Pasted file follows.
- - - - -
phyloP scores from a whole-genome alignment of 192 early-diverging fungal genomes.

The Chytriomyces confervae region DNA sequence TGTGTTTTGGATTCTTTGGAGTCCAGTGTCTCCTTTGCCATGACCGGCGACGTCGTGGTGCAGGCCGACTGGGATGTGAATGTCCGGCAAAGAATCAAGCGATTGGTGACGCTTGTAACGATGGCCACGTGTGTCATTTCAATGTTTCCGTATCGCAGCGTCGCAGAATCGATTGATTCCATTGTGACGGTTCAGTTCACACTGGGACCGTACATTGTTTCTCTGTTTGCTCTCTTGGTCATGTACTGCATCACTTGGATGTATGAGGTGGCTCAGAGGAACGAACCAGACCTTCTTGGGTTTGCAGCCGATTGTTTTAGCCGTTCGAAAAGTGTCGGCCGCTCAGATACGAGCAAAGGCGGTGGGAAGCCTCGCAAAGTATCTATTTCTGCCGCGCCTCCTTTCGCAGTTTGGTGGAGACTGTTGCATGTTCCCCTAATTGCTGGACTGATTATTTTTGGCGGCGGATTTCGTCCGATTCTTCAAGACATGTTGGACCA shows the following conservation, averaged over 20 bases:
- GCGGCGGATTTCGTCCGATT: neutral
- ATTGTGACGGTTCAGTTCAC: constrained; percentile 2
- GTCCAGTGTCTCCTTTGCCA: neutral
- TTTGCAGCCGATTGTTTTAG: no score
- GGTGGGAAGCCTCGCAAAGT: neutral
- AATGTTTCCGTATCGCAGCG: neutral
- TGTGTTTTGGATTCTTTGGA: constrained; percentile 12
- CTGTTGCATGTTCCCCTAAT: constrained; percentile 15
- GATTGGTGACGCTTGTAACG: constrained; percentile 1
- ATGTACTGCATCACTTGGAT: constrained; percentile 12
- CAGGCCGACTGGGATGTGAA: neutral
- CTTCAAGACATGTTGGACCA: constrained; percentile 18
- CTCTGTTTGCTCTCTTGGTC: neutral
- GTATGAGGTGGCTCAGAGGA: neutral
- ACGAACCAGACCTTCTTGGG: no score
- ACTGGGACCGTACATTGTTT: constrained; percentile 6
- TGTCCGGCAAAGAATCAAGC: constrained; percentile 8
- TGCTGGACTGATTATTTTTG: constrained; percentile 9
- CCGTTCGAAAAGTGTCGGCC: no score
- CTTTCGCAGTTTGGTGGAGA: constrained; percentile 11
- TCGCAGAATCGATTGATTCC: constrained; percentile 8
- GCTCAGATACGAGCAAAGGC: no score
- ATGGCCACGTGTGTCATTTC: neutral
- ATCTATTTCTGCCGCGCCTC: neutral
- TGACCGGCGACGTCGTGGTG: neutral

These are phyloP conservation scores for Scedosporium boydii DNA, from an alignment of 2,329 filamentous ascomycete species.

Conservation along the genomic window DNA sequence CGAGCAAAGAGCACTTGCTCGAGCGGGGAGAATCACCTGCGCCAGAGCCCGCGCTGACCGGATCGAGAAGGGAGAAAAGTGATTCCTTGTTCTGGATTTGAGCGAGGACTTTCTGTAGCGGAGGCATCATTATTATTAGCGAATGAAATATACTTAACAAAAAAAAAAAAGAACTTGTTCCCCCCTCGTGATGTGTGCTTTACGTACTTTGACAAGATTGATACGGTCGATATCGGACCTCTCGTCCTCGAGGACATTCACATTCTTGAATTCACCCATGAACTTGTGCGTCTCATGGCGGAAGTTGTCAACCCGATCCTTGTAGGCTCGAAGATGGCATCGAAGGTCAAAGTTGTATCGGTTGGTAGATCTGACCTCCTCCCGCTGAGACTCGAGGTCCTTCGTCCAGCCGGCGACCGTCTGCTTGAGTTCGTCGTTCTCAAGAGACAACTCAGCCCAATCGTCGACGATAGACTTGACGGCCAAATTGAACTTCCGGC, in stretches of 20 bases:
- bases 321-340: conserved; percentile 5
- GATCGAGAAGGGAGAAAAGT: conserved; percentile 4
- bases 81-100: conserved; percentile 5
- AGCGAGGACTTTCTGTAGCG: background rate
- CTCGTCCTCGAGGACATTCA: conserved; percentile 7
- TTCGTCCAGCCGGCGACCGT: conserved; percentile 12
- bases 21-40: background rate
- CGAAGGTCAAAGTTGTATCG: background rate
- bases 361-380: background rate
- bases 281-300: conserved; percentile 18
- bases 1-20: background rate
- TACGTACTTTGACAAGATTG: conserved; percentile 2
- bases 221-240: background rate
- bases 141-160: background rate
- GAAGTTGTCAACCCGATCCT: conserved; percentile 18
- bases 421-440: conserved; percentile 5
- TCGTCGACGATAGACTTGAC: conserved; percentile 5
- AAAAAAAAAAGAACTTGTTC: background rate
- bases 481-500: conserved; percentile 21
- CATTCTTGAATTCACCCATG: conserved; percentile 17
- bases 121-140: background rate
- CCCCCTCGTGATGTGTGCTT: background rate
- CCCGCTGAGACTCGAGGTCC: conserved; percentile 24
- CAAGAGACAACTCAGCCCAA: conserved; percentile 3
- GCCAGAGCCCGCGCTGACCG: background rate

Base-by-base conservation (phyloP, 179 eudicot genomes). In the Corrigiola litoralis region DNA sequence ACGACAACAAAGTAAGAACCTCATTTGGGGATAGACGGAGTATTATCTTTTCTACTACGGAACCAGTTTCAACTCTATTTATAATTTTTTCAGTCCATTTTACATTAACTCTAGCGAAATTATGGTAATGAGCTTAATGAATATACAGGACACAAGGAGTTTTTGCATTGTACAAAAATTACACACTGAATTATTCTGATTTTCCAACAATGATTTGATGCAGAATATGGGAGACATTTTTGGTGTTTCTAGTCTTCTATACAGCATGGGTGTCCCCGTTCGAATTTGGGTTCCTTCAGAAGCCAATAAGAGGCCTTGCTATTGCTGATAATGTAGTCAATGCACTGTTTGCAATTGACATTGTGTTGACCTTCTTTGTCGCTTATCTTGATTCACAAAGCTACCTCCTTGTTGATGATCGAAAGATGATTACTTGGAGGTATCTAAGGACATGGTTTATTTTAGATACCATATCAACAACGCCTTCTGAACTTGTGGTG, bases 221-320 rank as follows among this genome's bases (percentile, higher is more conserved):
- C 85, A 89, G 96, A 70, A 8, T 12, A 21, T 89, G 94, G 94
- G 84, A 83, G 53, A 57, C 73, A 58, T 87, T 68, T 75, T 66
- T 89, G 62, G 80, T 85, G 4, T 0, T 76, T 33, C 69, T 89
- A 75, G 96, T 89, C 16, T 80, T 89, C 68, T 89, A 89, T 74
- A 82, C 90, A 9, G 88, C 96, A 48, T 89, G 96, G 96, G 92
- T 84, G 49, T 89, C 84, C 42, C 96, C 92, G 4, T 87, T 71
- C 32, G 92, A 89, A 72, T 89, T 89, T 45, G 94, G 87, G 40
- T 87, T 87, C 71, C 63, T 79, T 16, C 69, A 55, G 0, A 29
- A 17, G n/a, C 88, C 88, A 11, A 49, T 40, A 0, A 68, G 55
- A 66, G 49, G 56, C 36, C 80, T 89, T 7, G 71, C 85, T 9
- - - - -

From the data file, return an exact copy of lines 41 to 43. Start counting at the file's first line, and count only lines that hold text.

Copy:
- TACGTACTTTGACAAGATTG: conserved; percentile 2
- bases 221-240: background rate
- bases 141-160: background rate